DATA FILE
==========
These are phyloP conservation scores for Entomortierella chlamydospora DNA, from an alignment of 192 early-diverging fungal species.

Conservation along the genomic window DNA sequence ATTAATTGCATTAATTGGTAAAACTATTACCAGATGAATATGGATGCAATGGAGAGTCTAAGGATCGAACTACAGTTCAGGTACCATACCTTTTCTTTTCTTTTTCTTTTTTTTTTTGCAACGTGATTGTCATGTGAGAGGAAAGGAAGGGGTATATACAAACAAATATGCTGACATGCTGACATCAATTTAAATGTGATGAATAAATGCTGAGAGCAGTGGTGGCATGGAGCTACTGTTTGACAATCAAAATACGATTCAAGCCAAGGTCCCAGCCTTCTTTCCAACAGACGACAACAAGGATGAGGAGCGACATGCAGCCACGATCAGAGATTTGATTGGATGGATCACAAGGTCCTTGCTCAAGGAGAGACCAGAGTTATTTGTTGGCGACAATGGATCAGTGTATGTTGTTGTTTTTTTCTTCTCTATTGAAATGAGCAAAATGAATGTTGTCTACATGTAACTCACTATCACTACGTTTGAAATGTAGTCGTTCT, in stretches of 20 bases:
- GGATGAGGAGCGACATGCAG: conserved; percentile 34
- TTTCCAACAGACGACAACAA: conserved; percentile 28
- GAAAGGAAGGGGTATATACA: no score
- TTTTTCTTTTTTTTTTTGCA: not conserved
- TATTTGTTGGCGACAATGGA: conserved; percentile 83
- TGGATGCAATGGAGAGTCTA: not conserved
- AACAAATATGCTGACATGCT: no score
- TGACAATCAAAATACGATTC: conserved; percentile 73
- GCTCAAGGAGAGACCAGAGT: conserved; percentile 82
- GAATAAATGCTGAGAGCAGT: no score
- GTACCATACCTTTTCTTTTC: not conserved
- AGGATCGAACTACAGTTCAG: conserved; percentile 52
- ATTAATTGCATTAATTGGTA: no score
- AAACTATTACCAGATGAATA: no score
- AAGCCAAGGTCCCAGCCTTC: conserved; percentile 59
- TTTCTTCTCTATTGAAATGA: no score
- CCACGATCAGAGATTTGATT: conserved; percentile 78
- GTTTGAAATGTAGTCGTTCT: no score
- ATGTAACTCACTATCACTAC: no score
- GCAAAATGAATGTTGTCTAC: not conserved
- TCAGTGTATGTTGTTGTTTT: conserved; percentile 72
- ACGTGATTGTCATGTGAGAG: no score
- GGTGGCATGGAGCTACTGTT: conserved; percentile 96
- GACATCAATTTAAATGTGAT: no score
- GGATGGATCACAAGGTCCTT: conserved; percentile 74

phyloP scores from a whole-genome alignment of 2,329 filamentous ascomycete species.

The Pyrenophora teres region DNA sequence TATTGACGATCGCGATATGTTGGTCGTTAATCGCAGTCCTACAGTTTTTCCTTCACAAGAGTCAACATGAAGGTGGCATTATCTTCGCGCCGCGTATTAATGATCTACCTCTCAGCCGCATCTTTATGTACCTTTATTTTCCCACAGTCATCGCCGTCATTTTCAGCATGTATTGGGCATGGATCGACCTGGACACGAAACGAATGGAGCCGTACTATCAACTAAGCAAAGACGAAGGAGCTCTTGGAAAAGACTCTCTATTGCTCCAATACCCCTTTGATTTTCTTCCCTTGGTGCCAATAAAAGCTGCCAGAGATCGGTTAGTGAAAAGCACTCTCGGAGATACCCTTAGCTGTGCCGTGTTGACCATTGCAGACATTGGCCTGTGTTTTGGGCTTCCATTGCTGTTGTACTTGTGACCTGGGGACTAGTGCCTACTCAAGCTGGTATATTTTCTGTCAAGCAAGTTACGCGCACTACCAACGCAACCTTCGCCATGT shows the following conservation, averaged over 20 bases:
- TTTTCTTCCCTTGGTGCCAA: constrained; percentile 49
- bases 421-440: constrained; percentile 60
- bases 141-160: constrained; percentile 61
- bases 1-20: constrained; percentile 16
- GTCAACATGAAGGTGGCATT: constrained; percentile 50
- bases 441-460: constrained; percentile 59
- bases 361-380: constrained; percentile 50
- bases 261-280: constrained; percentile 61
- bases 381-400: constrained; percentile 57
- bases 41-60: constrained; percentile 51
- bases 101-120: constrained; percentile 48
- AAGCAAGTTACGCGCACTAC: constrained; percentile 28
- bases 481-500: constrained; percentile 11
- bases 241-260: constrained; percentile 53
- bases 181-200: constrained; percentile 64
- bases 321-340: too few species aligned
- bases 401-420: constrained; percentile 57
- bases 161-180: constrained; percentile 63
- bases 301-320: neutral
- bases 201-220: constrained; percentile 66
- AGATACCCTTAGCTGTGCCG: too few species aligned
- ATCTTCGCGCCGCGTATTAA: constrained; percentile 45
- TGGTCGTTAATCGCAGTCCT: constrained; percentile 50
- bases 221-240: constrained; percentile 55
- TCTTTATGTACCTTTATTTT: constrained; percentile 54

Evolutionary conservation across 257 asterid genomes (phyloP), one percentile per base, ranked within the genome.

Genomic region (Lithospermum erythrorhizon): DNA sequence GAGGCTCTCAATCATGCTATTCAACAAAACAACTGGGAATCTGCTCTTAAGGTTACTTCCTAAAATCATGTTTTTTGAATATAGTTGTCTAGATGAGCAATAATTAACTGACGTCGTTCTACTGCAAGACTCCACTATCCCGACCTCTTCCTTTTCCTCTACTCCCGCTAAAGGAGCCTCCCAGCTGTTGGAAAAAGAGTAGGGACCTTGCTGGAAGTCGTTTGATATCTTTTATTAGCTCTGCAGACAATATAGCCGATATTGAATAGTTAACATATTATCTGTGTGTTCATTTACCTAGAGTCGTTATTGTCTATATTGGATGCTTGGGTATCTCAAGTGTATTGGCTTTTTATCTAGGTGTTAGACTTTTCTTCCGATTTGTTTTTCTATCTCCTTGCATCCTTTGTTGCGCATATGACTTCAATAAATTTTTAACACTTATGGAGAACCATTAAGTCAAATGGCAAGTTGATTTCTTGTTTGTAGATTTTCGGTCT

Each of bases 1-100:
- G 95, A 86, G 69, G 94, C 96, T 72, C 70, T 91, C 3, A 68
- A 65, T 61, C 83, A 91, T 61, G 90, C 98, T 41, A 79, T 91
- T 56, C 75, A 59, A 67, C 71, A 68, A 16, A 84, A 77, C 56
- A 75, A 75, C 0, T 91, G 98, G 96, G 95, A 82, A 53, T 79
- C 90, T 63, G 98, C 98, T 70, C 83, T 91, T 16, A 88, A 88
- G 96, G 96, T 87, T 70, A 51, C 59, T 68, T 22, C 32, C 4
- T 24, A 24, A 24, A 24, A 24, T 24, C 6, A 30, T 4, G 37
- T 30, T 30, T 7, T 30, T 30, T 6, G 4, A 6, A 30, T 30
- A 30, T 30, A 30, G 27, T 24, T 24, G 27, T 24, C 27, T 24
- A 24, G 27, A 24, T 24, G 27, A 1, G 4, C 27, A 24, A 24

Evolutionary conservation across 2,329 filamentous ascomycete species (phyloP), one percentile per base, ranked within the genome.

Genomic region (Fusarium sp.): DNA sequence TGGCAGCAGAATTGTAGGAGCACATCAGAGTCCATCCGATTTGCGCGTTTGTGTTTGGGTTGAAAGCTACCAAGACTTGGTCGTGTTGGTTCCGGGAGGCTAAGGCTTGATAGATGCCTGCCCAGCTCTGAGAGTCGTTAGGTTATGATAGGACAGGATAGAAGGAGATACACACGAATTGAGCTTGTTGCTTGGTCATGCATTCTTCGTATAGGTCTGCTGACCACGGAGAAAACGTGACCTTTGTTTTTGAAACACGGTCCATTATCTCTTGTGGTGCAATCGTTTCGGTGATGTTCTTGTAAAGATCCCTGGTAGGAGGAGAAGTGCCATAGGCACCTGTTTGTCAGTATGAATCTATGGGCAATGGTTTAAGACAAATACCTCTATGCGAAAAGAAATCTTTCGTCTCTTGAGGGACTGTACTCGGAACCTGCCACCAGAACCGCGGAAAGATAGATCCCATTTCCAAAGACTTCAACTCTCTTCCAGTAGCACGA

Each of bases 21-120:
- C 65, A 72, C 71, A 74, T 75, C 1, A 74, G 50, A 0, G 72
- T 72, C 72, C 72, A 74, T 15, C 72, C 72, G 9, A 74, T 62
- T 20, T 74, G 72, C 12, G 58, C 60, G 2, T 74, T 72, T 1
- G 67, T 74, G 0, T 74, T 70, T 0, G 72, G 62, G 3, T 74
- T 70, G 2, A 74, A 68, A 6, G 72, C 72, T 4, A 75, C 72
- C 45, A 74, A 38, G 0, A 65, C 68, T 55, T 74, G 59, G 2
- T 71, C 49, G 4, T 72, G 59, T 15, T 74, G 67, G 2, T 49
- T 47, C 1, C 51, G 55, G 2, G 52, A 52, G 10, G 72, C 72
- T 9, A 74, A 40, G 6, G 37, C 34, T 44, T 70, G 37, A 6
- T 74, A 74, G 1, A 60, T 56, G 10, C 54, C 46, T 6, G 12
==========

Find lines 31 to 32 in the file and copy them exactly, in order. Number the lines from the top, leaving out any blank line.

- bases 421-440: constrained; percentile 60
- bases 141-160: constrained; percentile 61